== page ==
Like Precalculus and Newton’s laws, Shakespeare’s plays are among the most groaned-about high school topics, begetting the complaint: “When will I ever need to know about this in real life?” Turns out, pretty often. Shakespeare can be credited for the invention of thousands of words that are now an everyday part of the English language (including, but not limited to, “eyeball,” “fashionable,” and “manager.”)
In addition to his being a particularly clever wordsmith, Shakespeare’s word invention can be credited to the fact that the English language as a whole was in a major state of flux during the time that he was writing. Colonization and wars meant that English speakers were borrowing more and more words from other languages.
It’s hard to say whether or not Shakespeare was the first to use many of these words, but in most cases he has long been believed to be the first to write them (although the widespread digitization of books has lead to a few interesting discoveries from earlier sources.)
So before you dismiss Shakespeare as a stodgy, boring alternative to more contemporary writers, remember that you have him to thank for the popularization following words…and around 1,700 in total!
Definition: Somewhat dark: not bright or sunny
Origin: “To gloom” was a verb that existed before Shakespeare converted the word into an adjective in a number of his plays.
Quote: “Forced in the ruthless, vast, and gloomy woods?” - Titus Andronicus
Definition: Bad in a way that seems foolish or silly
Origin: Derived from the verb “laugh.”
Quote: “Though Nestor swear the jest be laughable.” - The Merchant of Venice
Definition: Large and impressively beautiful
Origin: From “majesty,” which appeared in the 1300s, meaning “greatness.” “Majestical” was first used in the 1570s.
Quote: “This is a most majestic vision” - The Tempest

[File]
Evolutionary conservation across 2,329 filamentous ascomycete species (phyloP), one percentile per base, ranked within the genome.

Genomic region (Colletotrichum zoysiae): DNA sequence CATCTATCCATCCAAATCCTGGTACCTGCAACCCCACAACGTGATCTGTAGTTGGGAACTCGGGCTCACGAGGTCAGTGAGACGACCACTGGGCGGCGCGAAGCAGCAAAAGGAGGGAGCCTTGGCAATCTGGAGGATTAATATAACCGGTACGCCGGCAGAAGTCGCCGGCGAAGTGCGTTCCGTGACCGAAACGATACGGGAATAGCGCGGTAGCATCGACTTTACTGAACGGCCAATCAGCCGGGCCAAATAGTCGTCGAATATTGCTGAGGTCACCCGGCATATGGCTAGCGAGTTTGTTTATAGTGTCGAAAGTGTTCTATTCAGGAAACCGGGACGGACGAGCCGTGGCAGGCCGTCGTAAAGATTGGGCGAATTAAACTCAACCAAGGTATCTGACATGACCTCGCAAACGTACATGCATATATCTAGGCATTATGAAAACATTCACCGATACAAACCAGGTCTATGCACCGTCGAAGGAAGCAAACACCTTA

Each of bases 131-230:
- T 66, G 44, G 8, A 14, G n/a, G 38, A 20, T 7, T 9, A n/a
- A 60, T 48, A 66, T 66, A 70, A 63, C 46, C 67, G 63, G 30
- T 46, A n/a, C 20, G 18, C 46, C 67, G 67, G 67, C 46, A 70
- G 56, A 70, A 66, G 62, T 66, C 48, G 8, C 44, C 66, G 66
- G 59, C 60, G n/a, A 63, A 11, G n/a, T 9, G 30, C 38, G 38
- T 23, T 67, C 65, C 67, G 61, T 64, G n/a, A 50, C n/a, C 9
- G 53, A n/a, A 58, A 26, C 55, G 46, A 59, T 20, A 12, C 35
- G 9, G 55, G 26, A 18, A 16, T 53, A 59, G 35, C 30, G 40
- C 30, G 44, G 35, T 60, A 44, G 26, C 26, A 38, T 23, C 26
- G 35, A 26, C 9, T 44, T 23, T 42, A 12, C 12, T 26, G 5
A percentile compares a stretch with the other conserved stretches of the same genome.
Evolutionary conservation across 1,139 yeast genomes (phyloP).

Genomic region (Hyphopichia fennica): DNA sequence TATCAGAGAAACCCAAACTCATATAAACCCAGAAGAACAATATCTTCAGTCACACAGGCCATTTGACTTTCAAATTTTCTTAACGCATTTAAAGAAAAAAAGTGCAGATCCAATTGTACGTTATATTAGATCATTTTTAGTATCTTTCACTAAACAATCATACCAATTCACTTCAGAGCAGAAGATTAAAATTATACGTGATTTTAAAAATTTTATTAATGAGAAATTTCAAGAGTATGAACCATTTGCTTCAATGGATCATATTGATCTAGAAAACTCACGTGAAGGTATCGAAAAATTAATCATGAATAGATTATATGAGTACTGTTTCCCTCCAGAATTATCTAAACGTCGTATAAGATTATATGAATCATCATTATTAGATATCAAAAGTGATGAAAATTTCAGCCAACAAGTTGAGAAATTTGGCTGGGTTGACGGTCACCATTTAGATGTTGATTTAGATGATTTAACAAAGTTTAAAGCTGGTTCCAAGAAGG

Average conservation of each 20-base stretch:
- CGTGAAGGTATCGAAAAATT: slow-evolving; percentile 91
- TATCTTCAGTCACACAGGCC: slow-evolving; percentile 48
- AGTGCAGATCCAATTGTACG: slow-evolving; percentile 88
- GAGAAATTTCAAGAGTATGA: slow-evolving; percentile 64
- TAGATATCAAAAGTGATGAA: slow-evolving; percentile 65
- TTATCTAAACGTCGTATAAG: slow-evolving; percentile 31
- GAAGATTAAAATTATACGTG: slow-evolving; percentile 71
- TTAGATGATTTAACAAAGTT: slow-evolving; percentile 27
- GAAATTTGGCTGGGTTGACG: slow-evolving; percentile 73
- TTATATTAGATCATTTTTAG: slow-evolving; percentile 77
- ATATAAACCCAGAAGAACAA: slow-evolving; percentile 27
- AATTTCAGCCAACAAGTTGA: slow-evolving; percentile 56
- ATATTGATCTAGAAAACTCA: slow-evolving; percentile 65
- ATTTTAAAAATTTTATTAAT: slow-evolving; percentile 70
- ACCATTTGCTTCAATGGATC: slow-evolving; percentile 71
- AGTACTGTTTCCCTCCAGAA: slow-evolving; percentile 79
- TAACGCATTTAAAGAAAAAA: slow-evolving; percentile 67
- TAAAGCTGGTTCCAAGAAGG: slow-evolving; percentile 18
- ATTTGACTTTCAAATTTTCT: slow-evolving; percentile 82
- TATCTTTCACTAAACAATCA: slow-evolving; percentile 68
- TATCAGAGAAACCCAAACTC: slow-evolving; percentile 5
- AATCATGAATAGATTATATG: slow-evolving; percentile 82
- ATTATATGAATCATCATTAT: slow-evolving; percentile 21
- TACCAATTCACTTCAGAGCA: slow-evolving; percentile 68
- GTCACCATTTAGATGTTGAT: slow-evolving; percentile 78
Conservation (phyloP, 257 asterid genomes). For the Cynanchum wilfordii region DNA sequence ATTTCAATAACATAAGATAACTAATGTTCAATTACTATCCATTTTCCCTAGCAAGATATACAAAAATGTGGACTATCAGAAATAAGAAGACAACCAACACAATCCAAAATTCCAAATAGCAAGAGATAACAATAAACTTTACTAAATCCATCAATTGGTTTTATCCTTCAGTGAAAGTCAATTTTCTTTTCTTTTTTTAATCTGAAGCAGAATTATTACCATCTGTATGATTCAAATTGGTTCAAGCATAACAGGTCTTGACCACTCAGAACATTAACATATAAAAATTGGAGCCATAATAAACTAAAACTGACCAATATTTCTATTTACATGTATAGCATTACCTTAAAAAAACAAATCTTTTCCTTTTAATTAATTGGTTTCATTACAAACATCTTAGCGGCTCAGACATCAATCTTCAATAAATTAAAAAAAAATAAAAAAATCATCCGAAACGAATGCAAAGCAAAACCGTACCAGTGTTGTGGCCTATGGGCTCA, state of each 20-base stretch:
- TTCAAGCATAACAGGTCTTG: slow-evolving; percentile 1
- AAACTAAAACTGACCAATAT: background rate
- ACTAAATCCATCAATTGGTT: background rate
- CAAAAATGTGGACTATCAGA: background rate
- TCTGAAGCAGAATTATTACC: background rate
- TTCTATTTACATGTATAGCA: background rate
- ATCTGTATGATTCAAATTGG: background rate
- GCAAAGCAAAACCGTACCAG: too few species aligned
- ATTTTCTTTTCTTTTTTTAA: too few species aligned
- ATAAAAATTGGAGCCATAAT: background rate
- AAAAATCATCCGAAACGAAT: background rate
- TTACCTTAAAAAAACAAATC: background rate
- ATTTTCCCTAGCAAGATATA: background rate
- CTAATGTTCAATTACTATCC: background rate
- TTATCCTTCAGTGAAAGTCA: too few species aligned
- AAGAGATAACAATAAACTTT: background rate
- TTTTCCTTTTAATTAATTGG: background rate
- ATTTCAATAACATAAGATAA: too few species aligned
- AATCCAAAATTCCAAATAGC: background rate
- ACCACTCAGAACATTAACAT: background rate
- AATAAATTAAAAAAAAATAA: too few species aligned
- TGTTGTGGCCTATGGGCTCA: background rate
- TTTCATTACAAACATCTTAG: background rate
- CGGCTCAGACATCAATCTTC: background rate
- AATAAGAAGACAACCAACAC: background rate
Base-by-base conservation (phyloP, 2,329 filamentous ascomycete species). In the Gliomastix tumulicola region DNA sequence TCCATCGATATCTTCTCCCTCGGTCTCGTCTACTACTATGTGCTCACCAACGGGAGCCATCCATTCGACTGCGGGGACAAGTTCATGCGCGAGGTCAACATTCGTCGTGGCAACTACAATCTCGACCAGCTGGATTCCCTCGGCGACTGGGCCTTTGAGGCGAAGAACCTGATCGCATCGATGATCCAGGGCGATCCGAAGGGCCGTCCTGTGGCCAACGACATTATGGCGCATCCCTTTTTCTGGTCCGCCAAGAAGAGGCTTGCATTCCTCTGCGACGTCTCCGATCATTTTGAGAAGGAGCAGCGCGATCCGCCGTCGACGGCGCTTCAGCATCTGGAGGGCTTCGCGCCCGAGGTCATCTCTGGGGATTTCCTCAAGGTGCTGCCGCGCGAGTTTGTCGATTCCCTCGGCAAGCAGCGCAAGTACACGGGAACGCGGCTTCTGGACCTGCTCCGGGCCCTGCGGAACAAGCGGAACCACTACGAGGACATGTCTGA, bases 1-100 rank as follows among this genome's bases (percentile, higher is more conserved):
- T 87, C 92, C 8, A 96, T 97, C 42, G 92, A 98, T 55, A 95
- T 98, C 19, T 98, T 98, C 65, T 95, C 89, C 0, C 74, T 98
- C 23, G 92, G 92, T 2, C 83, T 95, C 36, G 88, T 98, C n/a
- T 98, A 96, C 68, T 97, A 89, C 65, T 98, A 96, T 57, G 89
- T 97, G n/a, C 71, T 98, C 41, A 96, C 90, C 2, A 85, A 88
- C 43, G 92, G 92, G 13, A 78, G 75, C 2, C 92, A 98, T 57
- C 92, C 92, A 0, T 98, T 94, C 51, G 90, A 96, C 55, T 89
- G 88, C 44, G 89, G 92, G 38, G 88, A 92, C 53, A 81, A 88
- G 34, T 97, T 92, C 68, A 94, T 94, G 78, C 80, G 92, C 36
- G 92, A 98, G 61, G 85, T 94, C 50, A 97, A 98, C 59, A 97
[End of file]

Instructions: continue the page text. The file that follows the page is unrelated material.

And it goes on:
Definition: Sad from being apart from other people
Origin: “Alone” was first shortened to “lone” in the 1400s.
Quote: “Believe’t not lightly – though I go alone / Like to a lonely dragon that his fen -Coriolanus
Definition: A quality of brightness and happiness that can be seen on a person’s face
Origin: Derived from the Latin “radiantem,” meaning “beaming.”
Quote: “For by the sacred radiance of the sun” - King Lear
Definition: Move or act with haste; rush
Origin: Likely derived from the verb “harry”
Quote: “Lives, honors, lands, and all hurry to loss.” - Henry VI Part 1
Definition: Freely giving or sharing money and other valuable things
Origin: From the Latin “generosus,” meaning “of noble birth.”
Quote: “Free me so far in your most generous thoughts / That I have shot mine arrow o’er the house / And hurt my brother.” - Hamlet
Definition:Careful about spending money or using things when you do not need to
Origin: From the Latin “frugi,” meaning “useful, proper, worthy, honest.”
Quote: “Chid I for that at frugal Nature’s frame?” - Much Ado About Nothing
Definition: Expressing criticism or disapproval
Origin: From the Latin “criticus,” which referred specifically to a literary critic.
Quote: “For I am nothing if not critical” - Othello
Definition: The activities that occur when people are developing a romantic relationship that could lead to marriage or the period of time when such activities occur
Origin: “Court” was first used to mean “woo” in the 1570s; prior, it was used to mean “king’s court, princely residence,” derived from the French “cort.”
Quote: “To courtship and such fair ostents of love” - The Merchant of Venice
Definition: Amusingly unconventional and idiosyncratic
Origin: Derived from the Italian “zani,” which came from “Zanni,” a version of the name “Giovanni.”
Quote: “Some carry-tale, some please-man, some slight zany” - Love’s Labour’s Lost
Definition: To take your clothes off
Origin: “Dress” comes from the Old French “dresser,” meaning “prepare, arrange, straighten, put right.” Shakespeare was the first to add the prefix “un-.”
Quote: “Madam, undress you and come now to bed.” - The Taming of the Shrew
Definition: To talk loudly and in a way that shows anger: to complain in a way that is unreasonable
Origin: Derived from the Dutch “randten,” meaning “talk foolishly.”
Quote:“I’ll rant as well as thou.” - Hamlet
CLARIFICATION: This post has been modified to reflect varying views about the nature of word origins.